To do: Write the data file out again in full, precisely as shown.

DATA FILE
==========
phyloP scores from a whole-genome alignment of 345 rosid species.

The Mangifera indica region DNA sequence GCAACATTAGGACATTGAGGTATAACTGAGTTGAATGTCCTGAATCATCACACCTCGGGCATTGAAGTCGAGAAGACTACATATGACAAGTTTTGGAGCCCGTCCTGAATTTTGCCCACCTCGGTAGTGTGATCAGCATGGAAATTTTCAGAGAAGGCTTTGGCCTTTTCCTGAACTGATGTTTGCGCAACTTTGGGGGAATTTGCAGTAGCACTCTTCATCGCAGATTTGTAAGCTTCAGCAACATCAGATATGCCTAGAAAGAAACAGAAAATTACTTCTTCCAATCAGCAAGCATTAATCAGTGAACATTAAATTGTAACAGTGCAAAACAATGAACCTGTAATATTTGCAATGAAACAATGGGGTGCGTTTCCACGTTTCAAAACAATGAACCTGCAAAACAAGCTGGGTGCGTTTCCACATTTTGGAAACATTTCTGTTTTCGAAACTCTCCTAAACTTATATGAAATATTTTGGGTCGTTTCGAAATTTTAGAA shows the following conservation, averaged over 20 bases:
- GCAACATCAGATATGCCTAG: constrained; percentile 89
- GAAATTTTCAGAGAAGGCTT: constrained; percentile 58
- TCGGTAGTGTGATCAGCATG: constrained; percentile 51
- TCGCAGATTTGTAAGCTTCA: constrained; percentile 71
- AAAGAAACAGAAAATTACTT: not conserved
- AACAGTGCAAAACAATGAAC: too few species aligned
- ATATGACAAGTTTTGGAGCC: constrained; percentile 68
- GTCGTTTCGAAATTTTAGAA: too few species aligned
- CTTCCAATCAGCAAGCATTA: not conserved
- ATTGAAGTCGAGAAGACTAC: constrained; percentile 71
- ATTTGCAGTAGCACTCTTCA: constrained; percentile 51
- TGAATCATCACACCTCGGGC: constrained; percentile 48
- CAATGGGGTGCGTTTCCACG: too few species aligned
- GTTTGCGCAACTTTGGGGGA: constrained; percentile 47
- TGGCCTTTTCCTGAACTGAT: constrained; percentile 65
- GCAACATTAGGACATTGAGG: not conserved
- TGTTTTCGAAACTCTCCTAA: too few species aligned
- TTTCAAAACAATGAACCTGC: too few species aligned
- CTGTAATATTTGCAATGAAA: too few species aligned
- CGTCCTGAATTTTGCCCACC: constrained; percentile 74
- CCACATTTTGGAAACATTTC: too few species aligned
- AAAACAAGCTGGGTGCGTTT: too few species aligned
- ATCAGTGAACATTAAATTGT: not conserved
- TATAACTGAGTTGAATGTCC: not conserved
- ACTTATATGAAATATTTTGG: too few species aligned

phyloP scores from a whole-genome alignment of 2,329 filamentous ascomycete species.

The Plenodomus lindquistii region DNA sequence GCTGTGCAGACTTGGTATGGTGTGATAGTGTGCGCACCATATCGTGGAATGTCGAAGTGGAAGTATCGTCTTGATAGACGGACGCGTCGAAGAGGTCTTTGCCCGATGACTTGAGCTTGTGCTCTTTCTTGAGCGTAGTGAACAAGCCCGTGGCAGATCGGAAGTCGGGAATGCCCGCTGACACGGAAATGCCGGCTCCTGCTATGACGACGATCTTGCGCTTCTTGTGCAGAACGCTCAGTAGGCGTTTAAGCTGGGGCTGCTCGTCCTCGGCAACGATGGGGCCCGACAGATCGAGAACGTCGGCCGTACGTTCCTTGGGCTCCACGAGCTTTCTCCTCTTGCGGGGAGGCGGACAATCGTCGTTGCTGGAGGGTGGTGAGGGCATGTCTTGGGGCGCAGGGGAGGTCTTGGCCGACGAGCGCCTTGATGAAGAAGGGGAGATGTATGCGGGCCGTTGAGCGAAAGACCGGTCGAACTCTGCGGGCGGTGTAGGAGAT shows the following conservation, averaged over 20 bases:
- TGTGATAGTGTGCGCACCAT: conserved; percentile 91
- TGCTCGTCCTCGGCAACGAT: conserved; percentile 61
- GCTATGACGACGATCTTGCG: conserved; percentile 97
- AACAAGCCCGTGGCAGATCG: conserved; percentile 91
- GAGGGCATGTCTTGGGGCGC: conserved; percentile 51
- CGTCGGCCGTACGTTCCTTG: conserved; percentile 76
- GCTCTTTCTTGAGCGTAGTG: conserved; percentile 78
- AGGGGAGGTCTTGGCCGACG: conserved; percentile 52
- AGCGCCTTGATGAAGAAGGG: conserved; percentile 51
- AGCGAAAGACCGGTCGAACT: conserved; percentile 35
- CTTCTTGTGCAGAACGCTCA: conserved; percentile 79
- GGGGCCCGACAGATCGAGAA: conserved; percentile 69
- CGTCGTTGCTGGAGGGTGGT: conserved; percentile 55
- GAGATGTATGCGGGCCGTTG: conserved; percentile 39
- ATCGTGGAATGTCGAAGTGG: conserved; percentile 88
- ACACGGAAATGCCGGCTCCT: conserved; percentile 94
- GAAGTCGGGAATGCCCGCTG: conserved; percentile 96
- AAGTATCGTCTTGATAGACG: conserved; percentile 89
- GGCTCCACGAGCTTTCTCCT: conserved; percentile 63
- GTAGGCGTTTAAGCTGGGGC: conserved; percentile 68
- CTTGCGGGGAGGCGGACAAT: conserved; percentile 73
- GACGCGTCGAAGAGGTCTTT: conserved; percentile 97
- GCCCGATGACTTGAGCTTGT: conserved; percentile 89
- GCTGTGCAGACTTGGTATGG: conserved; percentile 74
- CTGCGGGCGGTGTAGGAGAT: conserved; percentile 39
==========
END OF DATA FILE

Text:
phyloP scores from a whole-genome alignment of 345 rosid species.

The Mangifera indica region DNA sequence GCAACATTAGGACATTGAGGTATAACTGAGTTGAATGTCCTGAATCATCACACCTCGGGCATTGAAGTCGAGAAGACTACATATGACAAGTTTTGGAGCCCGTCCTGAATTTTGCCCACCTCGGTAGTGTGATCAGCATGGAAATTTTCAGAGAAGGCTTTGGCCTTTTCCTGAACTGATGTTTGCGCAACTTTGGGGGAATTTGCAGTAGCACTCTTCATCGCAGATTTGTAAGCTTCAGCAACATCAGATATGCCTAGAAAGAAACAGAAAATTACTTCTTCCAATCAGCAAGCATTAATCAGTGAACATTAAATTGTAACAGTGCAAAACAATGAACCTGTAATATTTGCAATGAAACAATGGGGTGCGTTTCCACGTTTCAAAACAATGAACCTGCAAAACAAGCTGGGTGCGTTTCCACATTTTGGAAACATTTCTGTTTTCGAAACTCTCCTAAACTTATATGAAATATTTTGGGTCGTTTCGAAATTTTAGAA shows the following conservation, averaged over 20 bases:
- GCAACATCAGATATGCCTAG: constrained; percentile 89
- GAAATTTTCAGAGAAGGCTT: constrained; percentile 58
- TCGGTAGTGTGATCAGCATG: constrained; percentile 51
- TCGCAGATTTGTAAGCTTCA: constrained; percentile 71
- AAAGAAACAGAAAATTACTT: not conserved
- AACAGTGCAAAACAATGAAC: too few species aligned
- ATATGACAAGTTTTGGAGCC: constrained; percentile 68
- GTCGTTTCGAAATTTTAGAA: too few species aligned
- CTTCCAATCAGCAAGCATTA: not conserved
- ATTGAAGTCGAGAAGACTAC: constrained; percentile 71
- ATTTGCAGTAGCACTCTTCA: constrained; percentile 51
- TGAATCATCACACCTCGGGC: constrained; percentile 48
- CAATGGGGTGCGTTTCCACG: too few species aligned
- GTTTGCGCAACTTTGGGGGA: constrained; percentile 47
- TGGCCTTTTCCTGAACTGAT: constrained; percentile 65
- GCAACATTAGGACATTGAGG: not conserved
- TGTTTTCGAAACTCTCCTAA: too few species aligned
- TTTCAAAACAATGAACCTGC: too few species aligned
- CTGTAATATTTGCAATGAAA: too few species aligned
- CGTCCTGAATTTTGCCCACC: constrained; percentile 74
- CCACATTTTGGAAACATTTC: too few species aligned
- AAAACAAGCTGGGTGCGTTT: too few species aligned
- ATCAGTGAACATTAAATTGT: not conserved
- TATAACTGAGTTGAATGTCC: not conserved
- ACTTATATGAAATATTTTGG: too few species aligned

phyloP scores from a whole-genome alignment of 2,329 filamentous ascomycete species.

The Plenodomus lindquistii region DNA sequence GCTGTGCAGACTTGGTATGGTGTGATAGTGTGCGCACCATATCGTGGAATGTCGAAGTGGAAGTATCGTCTTGATAGACGGACGCGTCGAAGAGGTCTTTGCCCGATGACTTGAGCTTGTGCTCTTTCTTGAGCGTAGTGAACAAGCCCGTGGCAGATCGGAAGTCGGGAATGCCCGCTGACACGGAAATGCCGGCTCCTGCTATGACGACGATCTTGCGCTTCTTGTGCAGAACGCTCAGTAGGCGTTTAAGCTGGGGCTGCTCGTCCTCGGCAACGATGGGGCCCGACAGATCGAGAACGTCGGCCGTACGTTCCTTGGGCTCCACGAGCTTTCTCCTCTTGCGGGGAGGCGGACAATCGTCGTTGCTGGAGGGTGGTGAGGGCATGTCTTGGGGCGCAGGGGAGGTCTTGGCCGACGAGCGCCTTGATGAAGAAGGGGAGATGTATGCGGGCCGTTGAGCGAAAGACCGGTCGAACTCTGCGGGCGGTGTAGGAGAT shows the following conservation, averaged over 20 bases:
- TGTGATAGTGTGCGCACCAT: conserved; percentile 91
- TGCTCGTCCTCGGCAACGAT: conserved; percentile 61
- GCTATGACGACGATCTTGCG: conserved; percentile 97
- AACAAGCCCGTGGCAGATCG: conserved; percentile 91
- GAGGGCATGTCTTGGGGCGC: conserved; percentile 51
- CGTCGGCCGTACGTTCCTTG: conserved; percentile 76
- GCTCTTTCTTGAGCGTAGTG: conserved; percentile 78
- AGGGGAGGTCTTGGCCGACG: conserved; percentile 52
- AGCGCCTTGATGAAGAAGGG: conserved; percentile 51
- AGCGAAAGACCGGTCGAACT: conserved; percentile 35
- CTTCTTGTGCAGAACGCTCA: conserved; percentile 79
- GGGGCCCGACAGATCGAGAA: conserved; percentile 69
- CGTCGTTGCTGGAGGGTGGT: conserved; percentile 55
- GAGATGTATGCGGGCCGTTG: conserved; percentile 39
- ATCGTGGAATGTCGAAGTGG: conserved; percentile 88
- ACACGGAAATGCCGGCTCCT: conserved; percentile 94
- GAAGTCGGGAATGCCCGCTG: conserved; percentile 96
- AAGTATCGTCTTGATAGACG: conserved; percentile 89
- GGCTCCACGAGCTTTCTCCT: conserved; percentile 63
- GTAGGCGTTTAAGCTGGGGC: conserved; percentile 68
- CTTGCGGGGAGGCGGACAAT: conserved; percentile 73
- GACGCGTCGAAGAGGTCTTT: conserved; percentile 97
- GCCCGATGACTTGAGCTTGT: conserved; percentile 89
- GCTGTGCAGACTTGGTATGG: conserved; percentile 74
- CTGCGGGCGGTGTAGGAGAT: conserved; percentile 39